Scientists set up labs in newly opened research building
Design brings together investigators from different fields, disciplines on Medical CampusRobert Boston
For years, faculty in the Department of Genetics have been scattered in six different locations on the Washington University School of Medicine campus. But with the department’s move in December to the 4515 McKinley Research Building, most of its faculty members finally share the same address.
The department’s faculty members now occupy more than two floors of the new building, all in a setting that sows the seeds of collaboration and the generation of new ideas.
“It always has been important to me that all of our faculty members work in the same location,” said Jeff Milbrandt, MD, PhD, the James S. McDonnell Professor and head of the Department of Genetics. “But until now, we were short on space. It’s exciting that we are all together. We already have seen the fruits of this proximity with new collaborations and ideas.”
The six-story building, which houses 138,000 square feet of cutting-edge research laboratories, also includes the Center for Genome Sciences and Systems Biology, the Division of Oncology in the Department of Medicine, the Center for Regenerative Medicine in the Department of Developmental Biology, and Mallinckrodt Institute of Radiology’s Optical Radiology Lab and Molecular Imaging Center. The facility also will be home to three new centers: the Genome Engineering and Induced Pluripotent Stem Cell Center, the Center for Cellular Imaging, and Mallinckrodt’s Center for Multiple Myeloma Nanotherapy.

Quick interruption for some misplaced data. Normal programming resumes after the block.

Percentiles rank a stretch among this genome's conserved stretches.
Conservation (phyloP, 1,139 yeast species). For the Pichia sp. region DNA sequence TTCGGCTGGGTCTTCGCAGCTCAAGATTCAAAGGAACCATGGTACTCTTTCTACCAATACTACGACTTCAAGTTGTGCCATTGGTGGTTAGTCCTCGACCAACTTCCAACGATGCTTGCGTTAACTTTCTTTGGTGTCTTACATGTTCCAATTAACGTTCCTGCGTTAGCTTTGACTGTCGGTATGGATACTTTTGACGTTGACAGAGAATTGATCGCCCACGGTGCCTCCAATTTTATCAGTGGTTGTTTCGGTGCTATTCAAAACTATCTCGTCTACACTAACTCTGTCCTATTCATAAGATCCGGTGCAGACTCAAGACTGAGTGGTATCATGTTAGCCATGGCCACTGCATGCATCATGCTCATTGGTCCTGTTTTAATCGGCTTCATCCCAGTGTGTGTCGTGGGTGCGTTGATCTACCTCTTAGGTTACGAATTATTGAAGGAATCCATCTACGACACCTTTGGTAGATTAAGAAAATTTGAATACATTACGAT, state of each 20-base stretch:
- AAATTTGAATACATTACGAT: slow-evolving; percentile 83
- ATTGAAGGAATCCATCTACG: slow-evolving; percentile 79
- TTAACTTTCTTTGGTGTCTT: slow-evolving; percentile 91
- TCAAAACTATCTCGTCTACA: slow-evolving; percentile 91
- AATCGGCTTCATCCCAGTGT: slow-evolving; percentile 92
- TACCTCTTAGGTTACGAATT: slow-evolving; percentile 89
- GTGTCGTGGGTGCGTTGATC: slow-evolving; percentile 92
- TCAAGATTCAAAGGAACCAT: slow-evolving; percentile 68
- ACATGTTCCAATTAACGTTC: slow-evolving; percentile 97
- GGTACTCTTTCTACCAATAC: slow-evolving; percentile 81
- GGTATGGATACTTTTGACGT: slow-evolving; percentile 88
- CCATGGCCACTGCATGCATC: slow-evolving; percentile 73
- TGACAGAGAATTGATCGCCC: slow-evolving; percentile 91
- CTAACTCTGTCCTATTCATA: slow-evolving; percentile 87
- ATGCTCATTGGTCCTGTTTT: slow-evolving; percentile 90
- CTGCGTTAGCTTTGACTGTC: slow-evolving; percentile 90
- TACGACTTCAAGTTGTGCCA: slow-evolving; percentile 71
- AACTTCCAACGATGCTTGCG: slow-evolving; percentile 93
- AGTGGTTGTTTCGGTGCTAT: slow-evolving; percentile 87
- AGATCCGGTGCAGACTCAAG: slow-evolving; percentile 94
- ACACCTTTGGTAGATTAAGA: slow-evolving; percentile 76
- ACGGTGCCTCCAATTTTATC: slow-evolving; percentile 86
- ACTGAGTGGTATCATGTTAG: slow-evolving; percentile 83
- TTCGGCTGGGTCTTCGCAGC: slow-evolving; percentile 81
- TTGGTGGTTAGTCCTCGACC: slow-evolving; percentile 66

The $75 million facility, which was designed for LEED Silver certification, adds much-needed laboratory space to the Medical Campus. It also replaces older, less efficient research space with open labs that can accommodate interdisciplinary research in “neighborhoods” on each floor. It is designed to support rapid changes in scientific methods and techniques and the explosion of advances in genetic and genomic research.
In one large lab, researchers studying male infertility will work alongside scientists investigating autism, while other neighboring researchers study diabetes and metabolism.
Labs in 4515 McKinley conveniently are located adjacent to office space, separated only by glass walls. Researchers are able to step away to take notes, make journal entries or take breaks while monitoring their bench work. The building also has open, communal spaces. A group of researchers in genetics will be filling theirs with a pingpong table.
“We wanted the design of this building to be functional and inspirational,” said Jennifer K. Lodge, PhD, vice chancellor for research for the university. “By bringing together scientists from different fields and disciplines, we have created an environment to foster new discoveries and ideas.”
Boahemaa Adu-Oppong, a PhD biology student who works in 4515 McKinley, said the new building’s design has enabled her to be more productive. “I love working in this building. There is a lot more natural light, and the layout of the lab space is more intuitive for a scientist. The building also is quieter than our old space, where we shared a floor with four other labs.”
The building has been awarded LEED Silver certification, which is given to buildings that reduce waste, conserve energy and water, are healthier and safer for occupants and reduce greenhouse gas emissions.
Expansive green space on the north side of the building includes an outdoor seating area and dedicated spaces for five food trucks. Electric power is provided to the trucks to reduce generator noise.
When Milbrandt walks through 4515 McKinley now, he is hopeful about the collective research being conducted there. “I think our ability to attack complex scientific problems will be enhanced greatly,” he said. “This is a world-class research facility of which we can all be proud.”